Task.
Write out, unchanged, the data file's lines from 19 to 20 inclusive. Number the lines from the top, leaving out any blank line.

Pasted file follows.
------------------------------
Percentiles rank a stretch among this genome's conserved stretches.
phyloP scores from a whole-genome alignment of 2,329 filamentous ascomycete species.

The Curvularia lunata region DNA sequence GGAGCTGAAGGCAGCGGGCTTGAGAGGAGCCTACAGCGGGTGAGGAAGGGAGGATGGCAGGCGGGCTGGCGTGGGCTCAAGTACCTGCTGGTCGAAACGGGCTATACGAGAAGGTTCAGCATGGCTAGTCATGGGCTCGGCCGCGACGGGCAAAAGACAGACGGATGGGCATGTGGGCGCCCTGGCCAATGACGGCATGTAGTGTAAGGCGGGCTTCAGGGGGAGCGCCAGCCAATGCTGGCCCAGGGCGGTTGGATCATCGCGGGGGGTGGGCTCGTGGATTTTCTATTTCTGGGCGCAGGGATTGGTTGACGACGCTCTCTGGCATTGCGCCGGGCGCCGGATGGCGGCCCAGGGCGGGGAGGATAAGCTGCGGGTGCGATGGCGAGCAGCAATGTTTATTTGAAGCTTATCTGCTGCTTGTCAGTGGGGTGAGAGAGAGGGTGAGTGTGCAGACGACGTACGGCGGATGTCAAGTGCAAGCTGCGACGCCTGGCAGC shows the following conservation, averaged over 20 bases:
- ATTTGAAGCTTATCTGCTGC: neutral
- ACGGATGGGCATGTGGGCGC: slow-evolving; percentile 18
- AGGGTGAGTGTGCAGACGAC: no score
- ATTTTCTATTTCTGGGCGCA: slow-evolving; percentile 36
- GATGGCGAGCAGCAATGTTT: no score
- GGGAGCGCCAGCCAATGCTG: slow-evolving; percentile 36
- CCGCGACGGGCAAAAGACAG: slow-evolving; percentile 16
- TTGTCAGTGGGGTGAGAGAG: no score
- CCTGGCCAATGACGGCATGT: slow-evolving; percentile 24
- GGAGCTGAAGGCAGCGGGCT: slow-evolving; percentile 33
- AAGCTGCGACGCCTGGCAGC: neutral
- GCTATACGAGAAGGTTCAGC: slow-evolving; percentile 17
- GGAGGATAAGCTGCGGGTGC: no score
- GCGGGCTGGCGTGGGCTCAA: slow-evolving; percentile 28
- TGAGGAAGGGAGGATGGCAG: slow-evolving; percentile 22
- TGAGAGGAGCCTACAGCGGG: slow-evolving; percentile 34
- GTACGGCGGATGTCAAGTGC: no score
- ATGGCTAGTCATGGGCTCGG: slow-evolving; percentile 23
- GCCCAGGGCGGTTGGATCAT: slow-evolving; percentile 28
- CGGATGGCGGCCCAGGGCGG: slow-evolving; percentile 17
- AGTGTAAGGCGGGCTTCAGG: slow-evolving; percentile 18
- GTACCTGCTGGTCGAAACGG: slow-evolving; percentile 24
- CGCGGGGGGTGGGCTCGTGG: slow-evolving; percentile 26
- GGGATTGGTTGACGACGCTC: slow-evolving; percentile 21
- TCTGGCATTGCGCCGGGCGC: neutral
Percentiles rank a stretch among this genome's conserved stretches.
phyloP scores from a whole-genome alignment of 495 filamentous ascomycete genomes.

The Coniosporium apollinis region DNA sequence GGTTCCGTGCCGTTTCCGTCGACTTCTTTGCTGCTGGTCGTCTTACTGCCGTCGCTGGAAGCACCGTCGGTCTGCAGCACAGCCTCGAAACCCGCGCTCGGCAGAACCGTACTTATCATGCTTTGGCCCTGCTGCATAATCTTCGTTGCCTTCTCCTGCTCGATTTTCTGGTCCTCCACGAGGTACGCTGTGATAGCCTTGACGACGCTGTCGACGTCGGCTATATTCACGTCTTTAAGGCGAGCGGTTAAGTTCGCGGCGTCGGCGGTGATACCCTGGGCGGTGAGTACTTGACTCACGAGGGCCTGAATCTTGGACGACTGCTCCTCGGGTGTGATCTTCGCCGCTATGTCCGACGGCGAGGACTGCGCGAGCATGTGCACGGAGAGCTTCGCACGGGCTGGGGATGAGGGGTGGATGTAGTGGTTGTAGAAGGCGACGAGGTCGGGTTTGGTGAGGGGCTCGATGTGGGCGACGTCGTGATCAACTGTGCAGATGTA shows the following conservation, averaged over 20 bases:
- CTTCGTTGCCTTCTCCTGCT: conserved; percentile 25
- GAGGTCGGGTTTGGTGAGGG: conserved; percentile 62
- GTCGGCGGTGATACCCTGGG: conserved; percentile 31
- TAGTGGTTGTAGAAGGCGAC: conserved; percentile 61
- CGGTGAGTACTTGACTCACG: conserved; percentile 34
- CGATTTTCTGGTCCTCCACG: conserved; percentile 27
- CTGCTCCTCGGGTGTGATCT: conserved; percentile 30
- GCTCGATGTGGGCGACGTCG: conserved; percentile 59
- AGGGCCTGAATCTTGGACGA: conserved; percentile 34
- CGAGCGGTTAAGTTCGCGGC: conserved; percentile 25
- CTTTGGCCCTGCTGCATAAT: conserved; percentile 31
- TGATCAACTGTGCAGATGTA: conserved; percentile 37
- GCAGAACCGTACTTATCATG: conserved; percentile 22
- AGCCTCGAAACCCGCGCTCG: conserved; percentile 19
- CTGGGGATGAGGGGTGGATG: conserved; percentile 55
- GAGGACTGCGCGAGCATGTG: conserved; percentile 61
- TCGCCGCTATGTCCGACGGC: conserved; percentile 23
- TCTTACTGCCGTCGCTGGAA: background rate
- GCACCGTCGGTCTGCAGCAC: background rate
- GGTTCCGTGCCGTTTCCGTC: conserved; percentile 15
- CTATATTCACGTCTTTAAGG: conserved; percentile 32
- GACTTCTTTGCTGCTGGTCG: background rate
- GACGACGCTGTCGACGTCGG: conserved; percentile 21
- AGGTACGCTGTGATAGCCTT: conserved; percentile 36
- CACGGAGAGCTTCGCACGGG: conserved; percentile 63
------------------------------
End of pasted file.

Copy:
- TGAGAGGAGCCTACAGCGGG: slow-evolving; percentile 34
- GTACGGCGGATGTCAAGTGC: no score